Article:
Humans Cannot Predict the Future.

We would all love to be able to predict which ideas are going to be the big ones.  You just got done with an incredibly powerful brainstorming session and you look over to see one of your senior leaders with a scowl on his/her face.  They are annoyed because they don’t feel like there are any “big” ideas the team came up with.   The problem with this perspective is that, at from this early vantage point,  it is impossible to predict which ideas will be big and which ones will be flops.

image0You have no idea which idea will work best until you are able to get the ideas in front of real customers and begin running behavioral experiments to see what sticks for them.  But — If you can’t predict which ideas will be the biggest and the baddest, how do you decide which ideas to start with?



Since the path to a successful new venture is never linear, I would recommend that you start with the idea that you BELIEVE will have the biggest impact on your customer and that the team is most passionate about.

I recommend these two criteria assuming that the team understands that they cannot predict the future, and that it will be very likely that they will be exploring MANY of the ideas they just came up with.  They are merely tying to choose a place to start.

The diagram to the right shows a small portion of a typical search for a business.  You start with a single idea, run some experiments with customers, conduct some customer development, etc.   You stand back and look at all of the data and try to generate some insights.  Next, you apply these insights to your original business idea.   This process ends up leading you down an entirely new path.

Since my background is in software development, I like to think of this like branches in a code repository.   Since you have no idea which ones the customer is going to love, you build a few and let the customer’s behavior tell you which branches to merge and which ones to prune.   The great thing about this is that you get to drop the code, but keep the insights you gleaned about your customers in the process.

Search Milestones

I plan to write on this topic at length, but I thought it was important to showcase some of the milestones in the search.  As you communicate with leadership it will be extremely important for you to be able to showcase where you are.  Otherwise, from their perspective, it will look like they have a schizophrenic team with a complete lack of focus.

Find a consistent customer problem – At this phase you should be focused solely on the customer and the opportunities that exist for them.  Once you can identify a SPECIFIC customer segment that has a specific problem then you can move to the next milestone.   For the customer segment, you should be able to describe the customer and a day in their life, their budget, workarounds, etc.  You should be an expert about that customer segment and have deep empathy for them.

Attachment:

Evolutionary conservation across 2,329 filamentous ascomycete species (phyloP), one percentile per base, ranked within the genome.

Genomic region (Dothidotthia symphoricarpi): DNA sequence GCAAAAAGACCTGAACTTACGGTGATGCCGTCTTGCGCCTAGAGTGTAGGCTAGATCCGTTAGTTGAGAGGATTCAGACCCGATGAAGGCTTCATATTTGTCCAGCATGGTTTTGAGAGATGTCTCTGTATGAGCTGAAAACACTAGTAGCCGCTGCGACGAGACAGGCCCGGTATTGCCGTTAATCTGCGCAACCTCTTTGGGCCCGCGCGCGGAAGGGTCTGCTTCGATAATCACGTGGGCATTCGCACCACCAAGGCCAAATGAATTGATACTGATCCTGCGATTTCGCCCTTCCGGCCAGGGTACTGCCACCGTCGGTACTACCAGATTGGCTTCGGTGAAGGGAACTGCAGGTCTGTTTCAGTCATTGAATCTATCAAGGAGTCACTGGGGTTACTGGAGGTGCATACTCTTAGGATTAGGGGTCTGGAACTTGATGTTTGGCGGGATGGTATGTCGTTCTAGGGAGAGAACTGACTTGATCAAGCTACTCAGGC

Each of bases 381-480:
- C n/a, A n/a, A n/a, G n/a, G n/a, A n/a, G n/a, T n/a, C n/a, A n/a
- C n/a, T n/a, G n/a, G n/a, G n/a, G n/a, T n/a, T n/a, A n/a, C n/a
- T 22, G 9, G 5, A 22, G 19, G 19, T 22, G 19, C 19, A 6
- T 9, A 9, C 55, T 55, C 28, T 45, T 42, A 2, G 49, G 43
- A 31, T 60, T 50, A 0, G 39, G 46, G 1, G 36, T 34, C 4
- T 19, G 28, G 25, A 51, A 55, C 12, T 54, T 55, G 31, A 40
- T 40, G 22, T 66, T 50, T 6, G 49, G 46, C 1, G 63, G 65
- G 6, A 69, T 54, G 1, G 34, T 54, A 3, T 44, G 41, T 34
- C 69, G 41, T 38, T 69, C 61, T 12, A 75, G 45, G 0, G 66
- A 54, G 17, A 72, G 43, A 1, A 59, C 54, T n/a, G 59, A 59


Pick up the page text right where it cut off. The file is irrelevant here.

Prove that your solution will solve the customer’s problem – (MVP) – Using rapid experimentation and prototyping you must now prove that your Minimum Viable Product (MVP) will actually solve the customer’s problem.  This typically only requires 1-2 features in a product to do so.  I would recommend using the Lean Entrepreneur Value Stream exercise to design your MVP based on customer needs.

Prove that customers will pay for it – Now that you have proven that you can solve the customer’s problem with your MVP, you should move to testing your pricing model and strategy.   If you can’t get customers (that you’ve already spent significant time learning about and working with) to pay for your product, how will you get customers that don’t know you to pay?  
In this phase you should also determine the upper and lower boundaries of what customers will spend on this solution.    If you have leadership asking you about ROI and how big this business could be before you’ve hit this phase then you’ll need to educate them about these milestones and show them when to expect to see financials enter the picture.

Prove that you can acquire customers – Next, you need to test your possible marketing channels.  Which channels work best for your customer?   Which ones are least expensive?  Most expensive?   Can you consistently acquire customers through your marketing channels?

Prove that you can deliver the solution for less than the customer will pay (ROI) – Now that you’re able to acquire paying customers you need to start looking at your costs to market and deliver the solution.   What can you optimize to deliver positive ROI?  Are your margins large enough to warrant moving forward with this business model? 
In this phase you’re likely to be doing a lot of optimizations to the sales & marketing channels you discovered in previous phases.

Prove that you can scale this into a business worth running – The final milestone is to test your business model to ensure that it can scale up.  As you add more customers do you maintain similar margins or do they increase as you leverage economies of scale?  Is this still work pursuing?


I hope that this perspective is valuable for other intrapreneurs out there.  In the comments below;  please let me know how you’re able to apply it and what you get hung up on in your enterprises.